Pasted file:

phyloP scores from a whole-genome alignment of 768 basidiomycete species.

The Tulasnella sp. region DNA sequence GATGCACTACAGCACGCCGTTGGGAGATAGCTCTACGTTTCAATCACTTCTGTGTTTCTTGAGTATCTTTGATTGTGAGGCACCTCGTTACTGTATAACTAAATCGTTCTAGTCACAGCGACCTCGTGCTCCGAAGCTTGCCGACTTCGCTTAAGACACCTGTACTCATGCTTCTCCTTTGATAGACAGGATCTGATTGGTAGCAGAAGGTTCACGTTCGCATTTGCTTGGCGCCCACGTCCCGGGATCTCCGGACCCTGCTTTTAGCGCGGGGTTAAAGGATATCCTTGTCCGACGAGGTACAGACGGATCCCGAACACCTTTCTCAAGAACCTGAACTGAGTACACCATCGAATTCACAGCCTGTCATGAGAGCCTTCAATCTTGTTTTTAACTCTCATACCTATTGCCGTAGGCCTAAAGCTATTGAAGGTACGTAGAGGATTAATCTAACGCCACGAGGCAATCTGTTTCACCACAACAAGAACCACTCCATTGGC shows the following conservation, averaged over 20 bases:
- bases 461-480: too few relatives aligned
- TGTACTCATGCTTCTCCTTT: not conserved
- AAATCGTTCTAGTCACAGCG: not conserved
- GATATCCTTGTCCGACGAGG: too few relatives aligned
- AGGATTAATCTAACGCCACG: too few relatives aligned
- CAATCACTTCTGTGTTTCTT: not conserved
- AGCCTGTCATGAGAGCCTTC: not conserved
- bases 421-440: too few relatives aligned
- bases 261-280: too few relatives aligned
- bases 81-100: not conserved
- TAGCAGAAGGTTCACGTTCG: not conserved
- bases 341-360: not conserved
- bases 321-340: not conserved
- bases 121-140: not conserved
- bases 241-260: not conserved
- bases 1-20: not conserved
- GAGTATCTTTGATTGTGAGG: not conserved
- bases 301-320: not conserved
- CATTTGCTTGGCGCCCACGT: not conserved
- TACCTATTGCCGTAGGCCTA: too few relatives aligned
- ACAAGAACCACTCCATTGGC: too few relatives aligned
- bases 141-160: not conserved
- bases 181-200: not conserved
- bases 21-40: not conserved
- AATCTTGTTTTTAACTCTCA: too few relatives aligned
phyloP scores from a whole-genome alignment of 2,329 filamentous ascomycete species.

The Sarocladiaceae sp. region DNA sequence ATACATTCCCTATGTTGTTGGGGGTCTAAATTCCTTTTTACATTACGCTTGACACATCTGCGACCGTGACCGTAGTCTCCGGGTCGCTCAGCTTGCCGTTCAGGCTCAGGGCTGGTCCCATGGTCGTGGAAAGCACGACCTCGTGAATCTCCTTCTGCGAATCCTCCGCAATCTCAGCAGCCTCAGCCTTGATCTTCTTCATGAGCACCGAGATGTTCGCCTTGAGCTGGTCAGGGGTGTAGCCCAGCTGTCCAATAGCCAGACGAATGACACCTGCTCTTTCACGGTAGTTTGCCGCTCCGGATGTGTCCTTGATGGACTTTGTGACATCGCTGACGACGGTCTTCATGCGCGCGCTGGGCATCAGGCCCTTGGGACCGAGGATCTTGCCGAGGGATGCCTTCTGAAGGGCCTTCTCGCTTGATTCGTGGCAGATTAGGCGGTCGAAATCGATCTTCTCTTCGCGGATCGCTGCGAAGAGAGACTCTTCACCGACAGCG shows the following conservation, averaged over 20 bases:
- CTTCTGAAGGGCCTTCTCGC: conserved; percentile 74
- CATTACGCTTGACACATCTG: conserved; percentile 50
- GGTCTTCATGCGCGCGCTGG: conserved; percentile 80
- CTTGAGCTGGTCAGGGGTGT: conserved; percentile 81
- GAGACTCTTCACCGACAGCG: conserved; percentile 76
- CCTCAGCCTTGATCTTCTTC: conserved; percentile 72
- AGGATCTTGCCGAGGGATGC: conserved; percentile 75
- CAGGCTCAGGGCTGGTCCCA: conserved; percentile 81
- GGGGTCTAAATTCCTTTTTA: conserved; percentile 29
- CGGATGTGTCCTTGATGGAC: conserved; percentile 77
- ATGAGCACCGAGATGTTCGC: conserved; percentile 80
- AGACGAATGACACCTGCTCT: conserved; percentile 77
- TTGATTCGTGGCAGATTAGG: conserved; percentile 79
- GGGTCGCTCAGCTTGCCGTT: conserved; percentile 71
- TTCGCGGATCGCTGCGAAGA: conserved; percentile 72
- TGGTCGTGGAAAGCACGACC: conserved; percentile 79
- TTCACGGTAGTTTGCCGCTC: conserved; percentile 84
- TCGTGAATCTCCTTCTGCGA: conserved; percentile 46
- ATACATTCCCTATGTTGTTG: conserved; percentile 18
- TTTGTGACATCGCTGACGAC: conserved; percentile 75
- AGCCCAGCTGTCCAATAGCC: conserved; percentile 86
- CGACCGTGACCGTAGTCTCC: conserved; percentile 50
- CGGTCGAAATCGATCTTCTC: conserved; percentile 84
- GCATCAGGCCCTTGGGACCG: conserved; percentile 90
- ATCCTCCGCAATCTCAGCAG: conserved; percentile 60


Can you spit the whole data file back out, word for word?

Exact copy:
phyloP scores from a whole-genome alignment of 768 basidiomycete species.

The Tulasnella sp. region DNA sequence GATGCACTACAGCACGCCGTTGGGAGATAGCTCTACGTTTCAATCACTTCTGTGTTTCTTGAGTATCTTTGATTGTGAGGCACCTCGTTACTGTATAACTAAATCGTTCTAGTCACAGCGACCTCGTGCTCCGAAGCTTGCCGACTTCGCTTAAGACACCTGTACTCATGCTTCTCCTTTGATAGACAGGATCTGATTGGTAGCAGAAGGTTCACGTTCGCATTTGCTTGGCGCCCACGTCCCGGGATCTCCGGACCCTGCTTTTAGCGCGGGGTTAAAGGATATCCTTGTCCGACGAGGTACAGACGGATCCCGAACACCTTTCTCAAGAACCTGAACTGAGTACACCATCGAATTCACAGCCTGTCATGAGAGCCTTCAATCTTGTTTTTAACTCTCATACCTATTGCCGTAGGCCTAAAGCTATTGAAGGTACGTAGAGGATTAATCTAACGCCACGAGGCAATCTGTTTCACCACAACAAGAACCACTCCATTGGC shows the following conservation, averaged over 20 bases:
- bases 461-480: too few relatives aligned
- TGTACTCATGCTTCTCCTTT: not conserved
- AAATCGTTCTAGTCACAGCG: not conserved
- GATATCCTTGTCCGACGAGG: too few relatives aligned
- AGGATTAATCTAACGCCACG: too few relatives aligned
- CAATCACTTCTGTGTTTCTT: not conserved
- AGCCTGTCATGAGAGCCTTC: not conserved
- bases 421-440: too few relatives aligned
- bases 261-280: too few relatives aligned
- bases 81-100: not conserved
- TAGCAGAAGGTTCACGTTCG: not conserved
- bases 341-360: not conserved
- bases 321-340: not conserved
- bases 121-140: not conserved
- bases 241-260: not conserved
- bases 1-20: not conserved
- GAGTATCTTTGATTGTGAGG: not conserved
- bases 301-320: not conserved
- CATTTGCTTGGCGCCCACGT: not conserved
- TACCTATTGCCGTAGGCCTA: too few relatives aligned
- ACAAGAACCACTCCATTGGC: too few relatives aligned
- bases 141-160: not conserved
- bases 181-200: not conserved
- bases 21-40: not conserved
- AATCTTGTTTTTAACTCTCA: too few relatives aligned
phyloP scores from a whole-genome alignment of 2,329 filamentous ascomycete species.

The Sarocladiaceae sp. region DNA sequence ATACATTCCCTATGTTGTTGGGGGTCTAAATTCCTTTTTACATTACGCTTGACACATCTGCGACCGTGACCGTAGTCTCCGGGTCGCTCAGCTTGCCGTTCAGGCTCAGGGCTGGTCCCATGGTCGTGGAAAGCACGACCTCGTGAATCTCCTTCTGCGAATCCTCCGCAATCTCAGCAGCCTCAGCCTTGATCTTCTTCATGAGCACCGAGATGTTCGCCTTGAGCTGGTCAGGGGTGTAGCCCAGCTGTCCAATAGCCAGACGAATGACACCTGCTCTTTCACGGTAGTTTGCCGCTCCGGATGTGTCCTTGATGGACTTTGTGACATCGCTGACGACGGTCTTCATGCGCGCGCTGGGCATCAGGCCCTTGGGACCGAGGATCTTGCCGAGGGATGCCTTCTGAAGGGCCTTCTCGCTTGATTCGTGGCAGATTAGGCGGTCGAAATCGATCTTCTCTTCGCGGATCGCTGCGAAGAGAGACTCTTCACCGACAGCG shows the following conservation, averaged over 20 bases:
- CTTCTGAAGGGCCTTCTCGC: conserved; percentile 74
- CATTACGCTTGACACATCTG: conserved; percentile 50
- GGTCTTCATGCGCGCGCTGG: conserved; percentile 80
- CTTGAGCTGGTCAGGGGTGT: conserved; percentile 81
- GAGACTCTTCACCGACAGCG: conserved; percentile 76
- CCTCAGCCTTGATCTTCTTC: conserved; percentile 72
- AGGATCTTGCCGAGGGATGC: conserved; percentile 75
- CAGGCTCAGGGCTGGTCCCA: conserved; percentile 81
- GGGGTCTAAATTCCTTTTTA: conserved; percentile 29
- CGGATGTGTCCTTGATGGAC: conserved; percentile 77
- ATGAGCACCGAGATGTTCGC: conserved; percentile 80
- AGACGAATGACACCTGCTCT: conserved; percentile 77
- TTGATTCGTGGCAGATTAGG: conserved; percentile 79
- GGGTCGCTCAGCTTGCCGTT: conserved; percentile 71
- TTCGCGGATCGCTGCGAAGA: conserved; percentile 72
- TGGTCGTGGAAAGCACGACC: conserved; percentile 79
- TTCACGGTAGTTTGCCGCTC: conserved; percentile 84
- TCGTGAATCTCCTTCTGCGA: conserved; percentile 46
- ATACATTCCCTATGTTGTTG: conserved; percentile 18
- TTTGTGACATCGCTGACGAC: conserved; percentile 75
- AGCCCAGCTGTCCAATAGCC: conserved; percentile 86
- CGACCGTGACCGTAGTCTCC: conserved; percentile 50
- CGGTCGAAATCGATCTTCTC: conserved; percentile 84
- GCATCAGGCCCTTGGGACCG: conserved; percentile 90
- ATCCTCCGCAATCTCAGCAG: conserved; percentile 60